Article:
We have received your written response, dated March 6, 2015, and your representations in your letter concerning your corrective actions to the observations noted on the Form FDA 483, List of Inspectional Observations. While we recognize your attempts to achieve voluntary compliance, your corrective actions cannot be fully evaluated until you are able to demonstrate to the FDA, during the next inspection at your facility, that these corrective actions are implemented and followed, and are sufficient to maintain a state of control with respect to the Quality System Regulation.
Your firm should take prompt action to correct the violations addressed in this letter. Failure to correct these violations promptly may result in regulatory action being initiated by the FDA without further notice. These actions include, but are not limited to, seizure, injunction, and civil money penalties. Also, federal agencies may be advised of the issuance of Warning Letters about devices so that they may consider this information when considering the award of contracts.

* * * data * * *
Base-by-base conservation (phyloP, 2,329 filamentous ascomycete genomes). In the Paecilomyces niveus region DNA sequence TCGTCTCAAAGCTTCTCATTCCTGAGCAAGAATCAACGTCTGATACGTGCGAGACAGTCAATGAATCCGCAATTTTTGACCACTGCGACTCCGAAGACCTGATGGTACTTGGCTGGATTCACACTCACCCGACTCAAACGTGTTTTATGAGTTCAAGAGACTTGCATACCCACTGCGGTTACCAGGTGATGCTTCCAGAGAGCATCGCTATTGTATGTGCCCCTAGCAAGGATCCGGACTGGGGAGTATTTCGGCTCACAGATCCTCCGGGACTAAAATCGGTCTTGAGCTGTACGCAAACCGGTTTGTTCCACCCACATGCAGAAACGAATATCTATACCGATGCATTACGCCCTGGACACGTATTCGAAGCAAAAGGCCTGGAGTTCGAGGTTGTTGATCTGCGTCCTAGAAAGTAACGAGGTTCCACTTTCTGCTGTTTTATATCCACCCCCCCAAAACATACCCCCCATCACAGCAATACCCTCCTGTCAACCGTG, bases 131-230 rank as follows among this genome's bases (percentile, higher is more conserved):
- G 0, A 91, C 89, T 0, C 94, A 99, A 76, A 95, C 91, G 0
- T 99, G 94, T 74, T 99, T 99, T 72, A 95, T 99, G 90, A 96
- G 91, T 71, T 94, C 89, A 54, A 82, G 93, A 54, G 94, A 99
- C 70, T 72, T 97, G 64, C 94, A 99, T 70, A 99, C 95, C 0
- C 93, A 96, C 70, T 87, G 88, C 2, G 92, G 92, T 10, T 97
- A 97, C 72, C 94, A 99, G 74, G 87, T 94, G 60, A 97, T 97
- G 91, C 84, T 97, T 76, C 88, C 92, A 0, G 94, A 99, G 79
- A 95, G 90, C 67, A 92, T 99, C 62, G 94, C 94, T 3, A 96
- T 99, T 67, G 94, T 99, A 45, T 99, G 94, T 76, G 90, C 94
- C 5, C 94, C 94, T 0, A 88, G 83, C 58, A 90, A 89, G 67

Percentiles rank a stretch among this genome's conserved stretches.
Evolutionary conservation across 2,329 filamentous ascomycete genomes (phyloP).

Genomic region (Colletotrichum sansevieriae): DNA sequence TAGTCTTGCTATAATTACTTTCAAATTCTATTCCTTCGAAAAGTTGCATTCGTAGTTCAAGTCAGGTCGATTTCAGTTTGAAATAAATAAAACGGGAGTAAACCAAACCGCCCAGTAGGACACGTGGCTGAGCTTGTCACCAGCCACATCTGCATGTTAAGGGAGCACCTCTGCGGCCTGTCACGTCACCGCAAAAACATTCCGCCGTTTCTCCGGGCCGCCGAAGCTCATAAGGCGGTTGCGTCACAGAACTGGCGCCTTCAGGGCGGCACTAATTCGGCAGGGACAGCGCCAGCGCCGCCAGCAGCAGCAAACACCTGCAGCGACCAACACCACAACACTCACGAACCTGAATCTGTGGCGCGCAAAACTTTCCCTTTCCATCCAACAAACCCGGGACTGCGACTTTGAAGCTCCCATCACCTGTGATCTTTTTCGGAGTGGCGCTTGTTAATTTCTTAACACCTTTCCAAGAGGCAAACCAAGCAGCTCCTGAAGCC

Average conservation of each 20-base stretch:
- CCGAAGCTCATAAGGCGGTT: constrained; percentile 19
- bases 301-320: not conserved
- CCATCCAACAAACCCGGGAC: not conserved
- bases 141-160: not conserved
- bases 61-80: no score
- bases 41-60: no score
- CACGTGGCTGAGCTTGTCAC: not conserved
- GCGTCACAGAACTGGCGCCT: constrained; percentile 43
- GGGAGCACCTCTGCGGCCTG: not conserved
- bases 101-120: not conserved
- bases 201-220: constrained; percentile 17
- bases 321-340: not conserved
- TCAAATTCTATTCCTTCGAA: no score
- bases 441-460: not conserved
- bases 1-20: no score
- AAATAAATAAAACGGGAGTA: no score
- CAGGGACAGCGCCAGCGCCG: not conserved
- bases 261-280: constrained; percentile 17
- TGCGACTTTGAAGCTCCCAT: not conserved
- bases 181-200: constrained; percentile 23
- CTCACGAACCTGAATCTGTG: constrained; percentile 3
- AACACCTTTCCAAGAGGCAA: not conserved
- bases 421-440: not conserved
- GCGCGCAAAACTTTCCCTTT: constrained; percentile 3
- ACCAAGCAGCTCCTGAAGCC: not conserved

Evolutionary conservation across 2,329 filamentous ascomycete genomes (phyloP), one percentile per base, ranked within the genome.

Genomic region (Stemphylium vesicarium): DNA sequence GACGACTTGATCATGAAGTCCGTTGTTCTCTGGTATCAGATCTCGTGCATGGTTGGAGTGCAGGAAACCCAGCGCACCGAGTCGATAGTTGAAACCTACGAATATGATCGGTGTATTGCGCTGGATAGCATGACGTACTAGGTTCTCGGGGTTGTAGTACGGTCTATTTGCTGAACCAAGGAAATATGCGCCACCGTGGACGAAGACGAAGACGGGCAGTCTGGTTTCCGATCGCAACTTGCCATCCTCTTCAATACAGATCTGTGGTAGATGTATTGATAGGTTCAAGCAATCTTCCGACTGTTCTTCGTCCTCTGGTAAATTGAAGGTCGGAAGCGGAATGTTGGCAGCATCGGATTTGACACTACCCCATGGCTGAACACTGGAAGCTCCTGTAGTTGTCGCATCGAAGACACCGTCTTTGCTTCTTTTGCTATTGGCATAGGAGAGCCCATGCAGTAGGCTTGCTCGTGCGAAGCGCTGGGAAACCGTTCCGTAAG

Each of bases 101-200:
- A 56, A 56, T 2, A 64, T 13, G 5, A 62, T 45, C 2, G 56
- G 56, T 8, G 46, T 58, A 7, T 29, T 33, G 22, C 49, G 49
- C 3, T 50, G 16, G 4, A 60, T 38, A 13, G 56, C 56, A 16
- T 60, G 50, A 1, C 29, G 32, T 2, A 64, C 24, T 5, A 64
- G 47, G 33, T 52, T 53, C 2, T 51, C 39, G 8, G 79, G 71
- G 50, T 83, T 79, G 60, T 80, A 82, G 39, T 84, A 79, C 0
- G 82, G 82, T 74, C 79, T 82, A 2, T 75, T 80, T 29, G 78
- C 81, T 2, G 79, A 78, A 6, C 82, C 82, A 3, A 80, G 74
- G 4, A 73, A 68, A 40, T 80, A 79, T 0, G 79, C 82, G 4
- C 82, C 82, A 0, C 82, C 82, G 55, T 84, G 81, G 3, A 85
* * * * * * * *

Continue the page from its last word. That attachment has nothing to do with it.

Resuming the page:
Additionally, premarket approval applications for Class III devices to which the Quality System regulation violations are reasonably related will not be approved until the violations have been corrected.
Please notify this office in writing within fifteen (15) business days from the date you receive this letter of the specific steps your firm has taken to correct the noted violations, as well as an explanation of how your firm plans to prevent these violations, or similar violations, from occurring again. Include documentation of the corrections and/or corrective actions (including any systemic corrective actions) that your firm has taken. If your firm's planned corrections and/or corrective actions will occur over time, please include a timetable for implementation of those activities. If corrections and/or corrective actions cannot be completed within fifteen business days, state the reason for the delay and the time within which these activities will be completed. Your firm's response should be comprehensive and address all violations included in this Warning Letter.